Daily iron ore price update (The battle of Roy Hill)

Here is today’s iron ore price table:

Lot’s of news today. First, CISA reckons the rally is done:

A recent rally in steel prices in China, the world’s top steel market, may lose steam as overcapacity continues to eat into steel makers’ margins, offsetting a recent drop in inventories, the China Iron & Steel Association (CISA) said on Wednesday.

Total inventories of five main steel products including hot-rolled coil and rebar in 26 major markets fell 2.8 per cent from the end of October to 12.08 million tonnes on November 9, CISA said in a statement on its website.

“Rising fixed asset investment in the fourth quarter will lift demand for steel,” CISA said, referring to increased investment in railway and other infrastructure construction, but warned that cold weather in the northern regions and growing supplies will weigh on steel rebar prices.

…Apparent crude steel consumption in China rose only 0.65 per cent to 510.3 million tonnes for the first nine months from a year earlier, compared with a 10.38 per cent growth last year, CISA added.

But the bigger news is all about Roy Hill:

Gina Rinehart’s Hancock Prospecting will formally begin asking lenders for $7 billion in debt financing for the Roy Hill iron ore project within days, although scepticism remains that the mine can be built in the current tough market.

The debt package is the last key hurdle for the $9.5 billion project. The first shipment target has been pushed back to mid-September 2015, from a previous goal of late 2014.

Following the recent fall in the iron ore price, rival miners such as Rio Tinto and BHP Billiton and industry analysts have expressed scepticism the project will be built.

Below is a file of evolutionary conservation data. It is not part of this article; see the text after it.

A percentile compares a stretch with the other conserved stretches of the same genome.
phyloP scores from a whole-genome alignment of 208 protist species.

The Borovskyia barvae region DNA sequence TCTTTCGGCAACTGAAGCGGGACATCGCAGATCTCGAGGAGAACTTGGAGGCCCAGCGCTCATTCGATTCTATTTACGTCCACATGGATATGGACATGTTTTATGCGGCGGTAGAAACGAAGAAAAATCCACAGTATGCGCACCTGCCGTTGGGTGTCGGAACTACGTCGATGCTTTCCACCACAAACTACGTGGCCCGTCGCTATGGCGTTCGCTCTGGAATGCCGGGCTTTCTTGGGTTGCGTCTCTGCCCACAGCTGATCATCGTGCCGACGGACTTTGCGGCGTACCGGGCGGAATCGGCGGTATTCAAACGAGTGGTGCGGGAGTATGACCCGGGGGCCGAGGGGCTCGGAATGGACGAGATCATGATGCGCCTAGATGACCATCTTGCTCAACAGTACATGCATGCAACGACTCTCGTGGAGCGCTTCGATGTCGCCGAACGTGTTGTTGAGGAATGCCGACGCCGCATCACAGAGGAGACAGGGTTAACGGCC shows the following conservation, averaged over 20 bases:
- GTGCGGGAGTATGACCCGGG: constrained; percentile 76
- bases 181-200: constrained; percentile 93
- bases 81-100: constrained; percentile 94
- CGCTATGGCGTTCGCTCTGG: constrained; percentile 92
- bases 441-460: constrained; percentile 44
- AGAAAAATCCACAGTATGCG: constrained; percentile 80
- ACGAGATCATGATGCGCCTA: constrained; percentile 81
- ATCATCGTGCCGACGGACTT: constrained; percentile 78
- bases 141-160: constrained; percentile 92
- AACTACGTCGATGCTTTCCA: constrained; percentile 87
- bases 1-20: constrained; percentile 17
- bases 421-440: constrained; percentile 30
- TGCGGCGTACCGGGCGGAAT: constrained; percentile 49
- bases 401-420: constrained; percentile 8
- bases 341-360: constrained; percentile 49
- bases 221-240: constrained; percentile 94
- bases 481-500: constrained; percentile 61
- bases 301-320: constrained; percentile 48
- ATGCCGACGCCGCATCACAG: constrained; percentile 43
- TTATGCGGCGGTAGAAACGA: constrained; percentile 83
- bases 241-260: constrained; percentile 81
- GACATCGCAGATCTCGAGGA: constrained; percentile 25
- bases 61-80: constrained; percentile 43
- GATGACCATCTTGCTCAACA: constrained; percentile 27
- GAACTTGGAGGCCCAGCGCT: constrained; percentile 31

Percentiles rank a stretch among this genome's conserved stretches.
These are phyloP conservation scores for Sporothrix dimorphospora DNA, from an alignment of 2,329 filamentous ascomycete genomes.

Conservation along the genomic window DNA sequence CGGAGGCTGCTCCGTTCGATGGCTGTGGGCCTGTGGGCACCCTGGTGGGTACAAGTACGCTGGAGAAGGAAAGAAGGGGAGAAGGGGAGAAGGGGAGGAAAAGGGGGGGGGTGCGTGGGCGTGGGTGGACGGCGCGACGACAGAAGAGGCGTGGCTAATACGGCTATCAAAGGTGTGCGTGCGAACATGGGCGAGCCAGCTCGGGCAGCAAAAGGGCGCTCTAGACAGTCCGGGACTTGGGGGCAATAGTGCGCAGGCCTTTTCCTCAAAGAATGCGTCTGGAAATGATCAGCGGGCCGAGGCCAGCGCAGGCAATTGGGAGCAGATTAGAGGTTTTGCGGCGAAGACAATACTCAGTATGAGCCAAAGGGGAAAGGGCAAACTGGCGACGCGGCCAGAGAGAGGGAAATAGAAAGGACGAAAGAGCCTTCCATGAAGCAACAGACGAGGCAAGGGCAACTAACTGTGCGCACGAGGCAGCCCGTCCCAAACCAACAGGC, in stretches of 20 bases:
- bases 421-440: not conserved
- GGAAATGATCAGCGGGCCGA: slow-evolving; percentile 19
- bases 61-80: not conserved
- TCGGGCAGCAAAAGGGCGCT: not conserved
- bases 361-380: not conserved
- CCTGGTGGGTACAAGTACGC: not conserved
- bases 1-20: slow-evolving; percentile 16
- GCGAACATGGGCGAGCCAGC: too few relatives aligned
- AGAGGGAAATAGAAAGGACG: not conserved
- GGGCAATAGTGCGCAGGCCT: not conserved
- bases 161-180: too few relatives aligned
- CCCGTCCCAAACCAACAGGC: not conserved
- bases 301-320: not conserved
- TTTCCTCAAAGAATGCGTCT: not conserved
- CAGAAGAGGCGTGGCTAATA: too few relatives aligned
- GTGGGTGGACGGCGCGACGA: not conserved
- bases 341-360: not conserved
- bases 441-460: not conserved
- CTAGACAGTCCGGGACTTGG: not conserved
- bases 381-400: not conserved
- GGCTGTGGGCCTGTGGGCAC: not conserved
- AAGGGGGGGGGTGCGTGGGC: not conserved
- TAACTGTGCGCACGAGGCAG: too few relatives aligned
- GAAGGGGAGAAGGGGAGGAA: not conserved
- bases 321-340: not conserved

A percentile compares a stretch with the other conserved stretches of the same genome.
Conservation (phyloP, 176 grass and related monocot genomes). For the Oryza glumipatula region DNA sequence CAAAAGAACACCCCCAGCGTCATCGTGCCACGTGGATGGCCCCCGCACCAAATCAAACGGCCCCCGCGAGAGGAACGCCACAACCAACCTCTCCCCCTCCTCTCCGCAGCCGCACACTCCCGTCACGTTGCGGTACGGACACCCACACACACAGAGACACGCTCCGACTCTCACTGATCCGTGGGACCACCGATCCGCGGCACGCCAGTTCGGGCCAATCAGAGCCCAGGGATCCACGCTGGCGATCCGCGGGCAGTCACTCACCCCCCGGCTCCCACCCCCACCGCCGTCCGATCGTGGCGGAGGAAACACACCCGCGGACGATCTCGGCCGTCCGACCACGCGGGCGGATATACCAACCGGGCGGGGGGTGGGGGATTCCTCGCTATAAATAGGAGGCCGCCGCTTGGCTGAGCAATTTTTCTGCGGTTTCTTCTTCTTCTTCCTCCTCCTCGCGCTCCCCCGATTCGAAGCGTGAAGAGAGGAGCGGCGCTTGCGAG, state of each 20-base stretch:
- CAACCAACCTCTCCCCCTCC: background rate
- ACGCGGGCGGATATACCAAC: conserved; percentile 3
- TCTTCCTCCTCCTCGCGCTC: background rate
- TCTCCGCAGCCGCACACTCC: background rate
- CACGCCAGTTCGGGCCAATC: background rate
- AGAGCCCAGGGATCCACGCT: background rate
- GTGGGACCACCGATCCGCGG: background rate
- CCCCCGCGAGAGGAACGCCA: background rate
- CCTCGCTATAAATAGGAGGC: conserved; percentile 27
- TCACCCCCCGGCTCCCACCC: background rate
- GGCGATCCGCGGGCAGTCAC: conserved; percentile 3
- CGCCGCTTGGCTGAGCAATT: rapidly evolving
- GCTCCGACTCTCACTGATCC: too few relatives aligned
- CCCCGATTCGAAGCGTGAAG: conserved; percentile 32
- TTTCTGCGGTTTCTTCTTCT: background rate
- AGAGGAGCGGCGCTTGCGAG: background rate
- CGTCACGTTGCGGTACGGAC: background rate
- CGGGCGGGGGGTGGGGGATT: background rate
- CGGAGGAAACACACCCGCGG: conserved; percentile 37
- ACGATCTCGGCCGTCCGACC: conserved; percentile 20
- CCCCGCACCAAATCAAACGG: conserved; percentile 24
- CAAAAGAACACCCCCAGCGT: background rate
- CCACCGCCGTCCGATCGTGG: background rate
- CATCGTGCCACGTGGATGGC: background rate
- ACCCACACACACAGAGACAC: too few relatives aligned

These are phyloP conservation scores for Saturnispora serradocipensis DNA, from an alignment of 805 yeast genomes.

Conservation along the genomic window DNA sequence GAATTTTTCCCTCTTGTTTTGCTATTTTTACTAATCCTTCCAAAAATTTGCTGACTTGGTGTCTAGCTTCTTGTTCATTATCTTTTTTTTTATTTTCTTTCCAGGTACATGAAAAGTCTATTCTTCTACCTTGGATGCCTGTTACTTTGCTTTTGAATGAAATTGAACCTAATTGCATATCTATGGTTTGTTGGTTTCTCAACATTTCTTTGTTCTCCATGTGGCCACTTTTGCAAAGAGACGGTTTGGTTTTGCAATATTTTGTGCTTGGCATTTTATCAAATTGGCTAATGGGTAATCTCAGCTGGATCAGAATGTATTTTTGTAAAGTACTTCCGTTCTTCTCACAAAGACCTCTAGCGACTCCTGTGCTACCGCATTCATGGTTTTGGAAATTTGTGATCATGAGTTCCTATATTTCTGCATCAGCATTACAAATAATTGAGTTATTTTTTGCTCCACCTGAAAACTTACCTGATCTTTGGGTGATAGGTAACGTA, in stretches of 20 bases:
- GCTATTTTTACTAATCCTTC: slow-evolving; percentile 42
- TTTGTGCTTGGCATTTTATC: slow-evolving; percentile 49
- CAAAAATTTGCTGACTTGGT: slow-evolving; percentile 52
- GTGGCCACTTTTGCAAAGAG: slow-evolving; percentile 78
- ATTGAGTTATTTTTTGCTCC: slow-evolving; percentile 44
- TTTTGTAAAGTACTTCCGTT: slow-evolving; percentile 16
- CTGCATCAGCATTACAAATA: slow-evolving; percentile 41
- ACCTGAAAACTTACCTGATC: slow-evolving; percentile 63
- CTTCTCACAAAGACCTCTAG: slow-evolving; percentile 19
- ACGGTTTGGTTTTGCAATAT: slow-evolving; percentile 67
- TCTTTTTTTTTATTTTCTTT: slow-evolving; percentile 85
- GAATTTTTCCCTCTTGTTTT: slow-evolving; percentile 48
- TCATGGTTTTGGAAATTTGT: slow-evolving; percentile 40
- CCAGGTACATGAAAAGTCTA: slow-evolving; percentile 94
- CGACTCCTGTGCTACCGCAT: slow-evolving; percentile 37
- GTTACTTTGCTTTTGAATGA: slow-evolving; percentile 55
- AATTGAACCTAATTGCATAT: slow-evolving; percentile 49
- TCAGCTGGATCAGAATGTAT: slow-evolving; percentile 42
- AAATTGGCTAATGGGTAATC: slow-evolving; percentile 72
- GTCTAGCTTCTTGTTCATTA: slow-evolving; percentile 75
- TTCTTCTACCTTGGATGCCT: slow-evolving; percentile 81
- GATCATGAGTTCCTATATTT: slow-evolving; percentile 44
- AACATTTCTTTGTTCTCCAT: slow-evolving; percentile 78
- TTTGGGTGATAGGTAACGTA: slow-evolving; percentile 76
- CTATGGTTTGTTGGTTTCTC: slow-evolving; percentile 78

“It is a war,” Hancock Prospecting executive director Tad Watroba told the Australian Resources Conference yesterday. “Business is business. For them to protect their position they have scepticism. We had the same thing with Hope Downs. It is normal. I don’t feel bad about it or angry with them but that is the nature of the beast.”

Roy Hill is expected to produce 55 million tonnes of iron ore a year.

Nobody seems to know what the key metrics for Roy Hill are. What is its break-even ore price? No doubt in part because the finance is not yet in place. As such, it’s all a bit of a mystery. If Fortescue’s successful refinancing is a benchmark then the project must be able to deliver profits well below an iron ore spot price of $100 per tonne.

Let’s hope so because by the time it’s on line, Roy Hill will be entering a grossly oversupplied market.

David Llewellyn-Smith

David Llewellyn-Smith is Chief Strategist at the MB Fund and MB Super. David is the founding publisher and editor of MacroBusiness and was the founding publisher and global economy editor of The Diplomat, the Asia Pacific’s leading geo-politics and economics portal.

He is also a former gold trader and economic commentator at The Sydney Morning Herald, The Age, the ABC and Business Spectator. He is the co-author of The Great Crash of 2008 with Ross Garnaut and was the editor of the second Garnaut Climate Change Review.

Latest posts by David Llewellyn-Smith (see all)


    • That’s what the boys down the pub were telling me. I had to gently explain to them that the meaty section of a net worth like hers can evaporate long before the fat lady sings. Just ask Twiggy.

  1. Rail, Port and Mine infrastructure all need to go in. Strip ratio of 4:1 isnt small.

    Roy Hill will struggle to get below $70 pt after borrowing costs are taken up.

    Borderline project at best I’d say.

    • I actually think the break-even price BEFORE financing costs is about $70, inclusive of interest it will be higher. Found their EIS online somewhere and the strip ratio for the 990mt of reserves is 4.5x. Coupled with processing yield of 85 percent (they will mine 65mtpa of ore to ship 55mtpa of product) the “product” strip ratio is 5.5x.
      My guess is this project will get developed in ten years time when Cloudbreak is out of reserves and will use FMG’s rail and port. That scenario, of course, requires a massive ego deflation…

      • Good points Andy.I think if it fails to get up now , RH may be struggling to get up at all. In 10 years time with all the African and Pilbara expansions delivering I’d say IO will be struggling to pull $70 pt.

  2. Going on some of Gina’s recent comments, if Gina can have it manned with coolie labour for about $2 an hour, that might bring costs down enough to make it viable.